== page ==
Oh, the places you’ll map! (with a career in GIS)
Editor’s note: This article written by Claire Krumm is part of the “Young and Geoawesome” series. The series aims to encourage young professionals to share their passion for all things geo and thereby build a more diverse, inclusive and welcoming geospatial community.
The railroad less traveled
The noon sun floats like a cooked yolk in what feels like a boiling bowl of udon soup. I’m wearing wrap around safety sunglasses, a too-large safety vest, and khakis that are overflowing with packets of earplugs. The large expanses of asphalt interspersed with flat, dusty land radiates heat into our pink-accented steel toe boots. I’m with five other women, an uncommon group in the San Bernardino intermodal yard.
‘Intermodal,’ at its core, means moving freight by two or more modes of transportation. San Bernardino, like most intermodal yards that include rail transport, is a long, rectangular, multi-acre piece of land. The scale of the yard’s operations is immense. Enormous gantry cranes straddle idle trains, gliding to pluck off their shipping containers and stack them elsewhere under the precise direction of a skilled operator. It’s like a claw machine, except the teddy bear weighs tens of thousands of pounds.
For me, however, the rail network is even more impressive from the sky. From a satellite view, the rail lines converge in intermodal yards like strings through a bead, fraying out on either side. They weave and braid around mountains and over rivers, forming this complicated pattern rooted in history and geography. If anything, it made me appreciate the precise planning required for each of my Amazon purchases to make it to my doorstep.
An unlikely internship
I joined BNSF Railway in 2019 as an Environmental Project Controls and Real Estate intern. I was majoring in Environmental Science and had recently added “Geospatial Information Science & Technology minor” to my resume. In my experience, GIS inevitably becomes a talking point in interviews, even if they aren’t explicitly looking for someone with GIS experience. Although it’s still a nebulous topic for many, the questions I’ve gotten about GIS are always inquisitive and enthusiastic. People usually don’t know how it works, but they know it can solve a lot of their problems.
Because of my skillset, I was given access to the company’s property Shapefiles. An exciting moment for the team was when I gave them the total area of property they managed. Something as simple as knowing how to navigate to “Calculate Geometry” in ArcMap produced a key statistic for the department.
The makings of a good mapmaker
I know that reading that statement gives any good mapmaker pause: Would I learn anything doing GIS at a company that doesn’t specialize in it?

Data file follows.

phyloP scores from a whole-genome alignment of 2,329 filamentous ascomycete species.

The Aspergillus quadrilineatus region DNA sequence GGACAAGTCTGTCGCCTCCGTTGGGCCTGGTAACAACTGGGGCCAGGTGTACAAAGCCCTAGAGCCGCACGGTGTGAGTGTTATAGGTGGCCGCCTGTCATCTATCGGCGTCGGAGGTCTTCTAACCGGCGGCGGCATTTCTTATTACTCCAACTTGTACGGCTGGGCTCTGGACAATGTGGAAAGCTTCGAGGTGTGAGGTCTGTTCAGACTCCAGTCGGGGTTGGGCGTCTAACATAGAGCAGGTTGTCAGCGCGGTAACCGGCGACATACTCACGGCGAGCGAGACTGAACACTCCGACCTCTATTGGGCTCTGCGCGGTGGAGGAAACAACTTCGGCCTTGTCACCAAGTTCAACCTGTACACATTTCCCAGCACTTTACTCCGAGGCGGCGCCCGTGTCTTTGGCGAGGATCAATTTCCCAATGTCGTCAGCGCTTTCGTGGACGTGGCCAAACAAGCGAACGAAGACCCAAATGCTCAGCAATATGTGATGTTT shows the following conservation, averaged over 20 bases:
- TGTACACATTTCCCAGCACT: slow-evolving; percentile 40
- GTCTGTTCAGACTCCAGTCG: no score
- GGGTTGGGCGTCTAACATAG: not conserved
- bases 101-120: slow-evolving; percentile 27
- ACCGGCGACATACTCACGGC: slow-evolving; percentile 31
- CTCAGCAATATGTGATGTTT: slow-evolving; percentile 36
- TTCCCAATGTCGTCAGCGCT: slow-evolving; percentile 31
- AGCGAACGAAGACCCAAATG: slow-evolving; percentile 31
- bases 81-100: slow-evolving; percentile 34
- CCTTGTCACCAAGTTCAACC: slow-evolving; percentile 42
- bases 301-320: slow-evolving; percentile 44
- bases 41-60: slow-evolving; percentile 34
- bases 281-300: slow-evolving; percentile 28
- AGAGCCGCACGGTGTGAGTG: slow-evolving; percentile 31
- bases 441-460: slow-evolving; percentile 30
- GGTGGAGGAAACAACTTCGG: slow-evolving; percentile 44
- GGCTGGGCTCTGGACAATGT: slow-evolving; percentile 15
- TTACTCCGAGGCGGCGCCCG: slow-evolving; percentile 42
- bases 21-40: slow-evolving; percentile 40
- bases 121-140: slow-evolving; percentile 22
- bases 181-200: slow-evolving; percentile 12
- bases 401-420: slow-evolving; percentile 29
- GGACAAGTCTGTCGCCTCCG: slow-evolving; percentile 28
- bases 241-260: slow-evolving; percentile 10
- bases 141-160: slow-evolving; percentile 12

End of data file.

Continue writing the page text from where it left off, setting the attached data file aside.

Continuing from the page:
I’ll admit that a reservation I had about working in the private sector was that I feared I wouldn’t be doing a “real” job in the environmental or GIS fields. Many of my peers were doing cool research projects on wildfire impacts using Landsat imagery or agricultural analysis at the Environmental Defense Fund. I worried that an established company would be unwilling to adopt new tools for processes they’d been doing for decades, or, in the case of America’s railroad industry, centuries.
But it wasn’t all registering coordinate systems and generating simple maps. My biggest project was designing a scoring methodology for managing environmental risk on the company’s leased properties. This program helps the department prioritize sites and follow a clear plan of action for next steps. My manager and I agreed that a property’s location in relation to federal lands and other sensitive receptors should factor into the scoring, but this information isn’t available on a lease agreement or an inspection report. It sounded like a good opportunity to make a map.
Connect the dots you have
Sometimes, saying “We can do this now by connecting these dots, but we could do that later if we collected those dots” is still value added.
I’m a firm believer that there is almost always a spatial element to every problem. I think back to “My First GIS Story,” a tale of John Snow, a map, and some cholera. You can read more about this classic here. It’s a simple story, but it always reminds me how powerful this type of work can be.
Like John Snow, I couldn’t resist the opportunity to create an ArcGIS Online app. I wanted to plot every property and create this detailed table showing intersections and proximities between land types and links to inspection reports. In reality, it wasn’t the streamlined, totally automatic tool I was hoping for. The hard truth is that spatial data — regardless of whether it’s from a company or a nonprofit or a government agency — is rarely collected in the way you want, organized in the way you want, or shared in the way you want.
I learned to accept these limitations and meet in the middle. My final version of the app used a manually inputted coordinate pair to find a property and generate a report showing its proximity to different land types, which could then be attached to the scoring sheet. Sometimes, saying “We can do this now by connecting these dots, but we could do that later if we collected those dots” is still value added.
You’re off to great places
This skillset has allowed me to step into the pharmaceutical, transportation, and, now, energy sectors. In my current position as the Carbon Analyst at Kevala, Inc., I am the product owner for Kevala’s carbon tracing product and subject matter expert on how to best estimate the greenhouse emissions associated with grid electricity. While we build the Total Carbon Accounting methodology, I collaborate with our data science and design teams to decide how to best represent the grid’s infrastructure, illustrate the flow of electricity, and communicate carbon intensity at different spatial levels.